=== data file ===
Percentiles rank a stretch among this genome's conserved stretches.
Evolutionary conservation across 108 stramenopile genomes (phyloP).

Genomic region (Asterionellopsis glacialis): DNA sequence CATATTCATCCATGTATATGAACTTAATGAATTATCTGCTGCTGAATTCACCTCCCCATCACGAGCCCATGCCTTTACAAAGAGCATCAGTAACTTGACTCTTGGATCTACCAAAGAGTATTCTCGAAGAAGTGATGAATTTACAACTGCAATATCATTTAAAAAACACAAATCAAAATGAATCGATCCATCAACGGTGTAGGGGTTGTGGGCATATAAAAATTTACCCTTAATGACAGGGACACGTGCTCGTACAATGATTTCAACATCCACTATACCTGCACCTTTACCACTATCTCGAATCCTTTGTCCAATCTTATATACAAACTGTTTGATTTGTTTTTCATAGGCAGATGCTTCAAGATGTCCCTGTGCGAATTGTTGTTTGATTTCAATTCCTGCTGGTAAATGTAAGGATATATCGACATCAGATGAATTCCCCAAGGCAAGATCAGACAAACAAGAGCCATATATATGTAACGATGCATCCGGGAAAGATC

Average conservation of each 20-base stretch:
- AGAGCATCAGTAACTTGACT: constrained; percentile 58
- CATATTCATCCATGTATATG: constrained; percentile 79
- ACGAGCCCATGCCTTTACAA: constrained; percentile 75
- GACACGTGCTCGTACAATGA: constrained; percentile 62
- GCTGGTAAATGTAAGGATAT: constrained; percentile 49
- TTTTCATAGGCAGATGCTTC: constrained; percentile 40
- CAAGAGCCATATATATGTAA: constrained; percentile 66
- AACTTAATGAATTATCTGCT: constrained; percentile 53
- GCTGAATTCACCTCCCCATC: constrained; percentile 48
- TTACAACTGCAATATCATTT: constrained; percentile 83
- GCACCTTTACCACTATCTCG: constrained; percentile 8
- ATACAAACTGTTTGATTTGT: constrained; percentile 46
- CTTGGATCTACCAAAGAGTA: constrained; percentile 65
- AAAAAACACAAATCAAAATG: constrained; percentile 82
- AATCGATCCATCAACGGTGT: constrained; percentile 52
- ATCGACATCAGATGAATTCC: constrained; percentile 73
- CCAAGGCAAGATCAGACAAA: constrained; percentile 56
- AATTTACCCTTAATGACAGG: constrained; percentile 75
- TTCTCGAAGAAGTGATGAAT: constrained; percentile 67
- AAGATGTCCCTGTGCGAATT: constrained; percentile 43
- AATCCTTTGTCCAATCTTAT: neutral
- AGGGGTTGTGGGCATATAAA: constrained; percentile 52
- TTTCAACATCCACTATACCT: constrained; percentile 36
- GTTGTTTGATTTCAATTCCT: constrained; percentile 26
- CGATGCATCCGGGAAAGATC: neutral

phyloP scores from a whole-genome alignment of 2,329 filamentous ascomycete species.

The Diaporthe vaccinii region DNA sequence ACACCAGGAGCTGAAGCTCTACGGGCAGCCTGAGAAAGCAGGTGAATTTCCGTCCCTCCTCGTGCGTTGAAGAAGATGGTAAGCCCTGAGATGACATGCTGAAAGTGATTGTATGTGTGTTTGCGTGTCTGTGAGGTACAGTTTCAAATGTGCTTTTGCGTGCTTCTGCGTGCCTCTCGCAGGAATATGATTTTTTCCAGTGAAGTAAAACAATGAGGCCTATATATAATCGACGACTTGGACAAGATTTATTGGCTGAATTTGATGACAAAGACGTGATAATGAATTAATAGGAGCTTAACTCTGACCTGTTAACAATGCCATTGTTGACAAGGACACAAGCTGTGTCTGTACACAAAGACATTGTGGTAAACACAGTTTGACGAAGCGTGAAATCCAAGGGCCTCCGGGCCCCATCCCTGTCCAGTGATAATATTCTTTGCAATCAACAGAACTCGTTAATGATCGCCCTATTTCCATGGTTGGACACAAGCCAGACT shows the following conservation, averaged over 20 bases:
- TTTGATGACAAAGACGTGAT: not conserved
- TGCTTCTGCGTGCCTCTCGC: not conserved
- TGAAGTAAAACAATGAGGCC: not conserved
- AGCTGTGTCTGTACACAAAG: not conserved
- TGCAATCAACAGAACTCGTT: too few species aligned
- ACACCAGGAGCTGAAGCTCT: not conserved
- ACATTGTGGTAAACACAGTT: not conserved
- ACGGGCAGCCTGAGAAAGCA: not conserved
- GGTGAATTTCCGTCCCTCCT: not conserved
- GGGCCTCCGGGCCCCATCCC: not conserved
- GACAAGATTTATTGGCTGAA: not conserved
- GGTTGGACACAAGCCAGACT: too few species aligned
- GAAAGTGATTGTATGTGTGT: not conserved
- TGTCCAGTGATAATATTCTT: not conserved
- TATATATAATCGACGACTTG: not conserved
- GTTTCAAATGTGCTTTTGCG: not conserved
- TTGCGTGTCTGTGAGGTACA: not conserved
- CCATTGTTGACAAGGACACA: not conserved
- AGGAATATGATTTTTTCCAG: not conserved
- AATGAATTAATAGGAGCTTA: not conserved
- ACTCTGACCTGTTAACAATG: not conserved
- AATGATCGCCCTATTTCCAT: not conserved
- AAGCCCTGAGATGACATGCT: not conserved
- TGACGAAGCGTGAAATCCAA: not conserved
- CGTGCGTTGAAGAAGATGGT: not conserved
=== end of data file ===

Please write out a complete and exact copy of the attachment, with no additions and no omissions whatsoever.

Percentiles rank a stretch among this genome's conserved stretches.
Evolutionary conservation across 108 stramenopile genomes (phyloP).

Genomic region (Asterionellopsis glacialis): DNA sequence CATATTCATCCATGTATATGAACTTAATGAATTATCTGCTGCTGAATTCACCTCCCCATCACGAGCCCATGCCTTTACAAAGAGCATCAGTAACTTGACTCTTGGATCTACCAAAGAGTATTCTCGAAGAAGTGATGAATTTACAACTGCAATATCATTTAAAAAACACAAATCAAAATGAATCGATCCATCAACGGTGTAGGGGTTGTGGGCATATAAAAATTTACCCTTAATGACAGGGACACGTGCTCGTACAATGATTTCAACATCCACTATACCTGCACCTTTACCACTATCTCGAATCCTTTGTCCAATCTTATATACAAACTGTTTGATTTGTTTTTCATAGGCAGATGCTTCAAGATGTCCCTGTGCGAATTGTTGTTTGATTTCAATTCCTGCTGGTAAATGTAAGGATATATCGACATCAGATGAATTCCCCAAGGCAAGATCAGACAAACAAGAGCCATATATATGTAACGATGCATCCGGGAAAGATC

Average conservation of each 20-base stretch:
- AGAGCATCAGTAACTTGACT: constrained; percentile 58
- CATATTCATCCATGTATATG: constrained; percentile 79
- ACGAGCCCATGCCTTTACAA: constrained; percentile 75
- GACACGTGCTCGTACAATGA: constrained; percentile 62
- GCTGGTAAATGTAAGGATAT: constrained; percentile 49
- TTTTCATAGGCAGATGCTTC: constrained; percentile 40
- CAAGAGCCATATATATGTAA: constrained; percentile 66
- AACTTAATGAATTATCTGCT: constrained; percentile 53
- GCTGAATTCACCTCCCCATC: constrained; percentile 48
- TTACAACTGCAATATCATTT: constrained; percentile 83
- GCACCTTTACCACTATCTCG: constrained; percentile 8
- ATACAAACTGTTTGATTTGT: constrained; percentile 46
- CTTGGATCTACCAAAGAGTA: constrained; percentile 65
- AAAAAACACAAATCAAAATG: constrained; percentile 82
- AATCGATCCATCAACGGTGT: constrained; percentile 52
- ATCGACATCAGATGAATTCC: constrained; percentile 73
- CCAAGGCAAGATCAGACAAA: constrained; percentile 56
- AATTTACCCTTAATGACAGG: constrained; percentile 75
- TTCTCGAAGAAGTGATGAAT: constrained; percentile 67
- AAGATGTCCCTGTGCGAATT: constrained; percentile 43
- AATCCTTTGTCCAATCTTAT: neutral
- AGGGGTTGTGGGCATATAAA: constrained; percentile 52
- TTTCAACATCCACTATACCT: constrained; percentile 36
- GTTGTTTGATTTCAATTCCT: constrained; percentile 26
- CGATGCATCCGGGAAAGATC: neutral

phyloP scores from a whole-genome alignment of 2,329 filamentous ascomycete species.

The Diaporthe vaccinii region DNA sequence ACACCAGGAGCTGAAGCTCTACGGGCAGCCTGAGAAAGCAGGTGAATTTCCGTCCCTCCTCGTGCGTTGAAGAAGATGGTAAGCCCTGAGATGACATGCTGAAAGTGATTGTATGTGTGTTTGCGTGTCTGTGAGGTACAGTTTCAAATGTGCTTTTGCGTGCTTCTGCGTGCCTCTCGCAGGAATATGATTTTTTCCAGTGAAGTAAAACAATGAGGCCTATATATAATCGACGACTTGGACAAGATTTATTGGCTGAATTTGATGACAAAGACGTGATAATGAATTAATAGGAGCTTAACTCTGACCTGTTAACAATGCCATTGTTGACAAGGACACAAGCTGTGTCTGTACACAAAGACATTGTGGTAAACACAGTTTGACGAAGCGTGAAATCCAAGGGCCTCCGGGCCCCATCCCTGTCCAGTGATAATATTCTTTGCAATCAACAGAACTCGTTAATGATCGCCCTATTTCCATGGTTGGACACAAGCCAGACT shows the following conservation, averaged over 20 bases:
- TTTGATGACAAAGACGTGAT: not conserved
- TGCTTCTGCGTGCCTCTCGC: not conserved
- TGAAGTAAAACAATGAGGCC: not conserved
- AGCTGTGTCTGTACACAAAG: not conserved
- TGCAATCAACAGAACTCGTT: too few species aligned
- ACACCAGGAGCTGAAGCTCT: not conserved
- ACATTGTGGTAAACACAGTT: not conserved
- ACGGGCAGCCTGAGAAAGCA: not conserved
- GGTGAATTTCCGTCCCTCCT: not conserved
- GGGCCTCCGGGCCCCATCCC: not conserved
- GACAAGATTTATTGGCTGAA: not conserved
- GGTTGGACACAAGCCAGACT: too few species aligned
- GAAAGTGATTGTATGTGTGT: not conserved
- TGTCCAGTGATAATATTCTT: not conserved
- TATATATAATCGACGACTTG: not conserved
- GTTTCAAATGTGCTTTTGCG: not conserved
- TTGCGTGTCTGTGAGGTACA: not conserved
- CCATTGTTGACAAGGACACA: not conserved
- AGGAATATGATTTTTTCCAG: not conserved
- AATGAATTAATAGGAGCTTA: not conserved
- ACTCTGACCTGTTAACAATG: not conserved
- AATGATCGCCCTATTTCCAT: not conserved
- AAGCCCTGAGATGACATGCT: not conserved
- TGACGAAGCGTGAAATCCAA: not conserved
- CGTGCGTTGAAGAAGATGGT: not conserved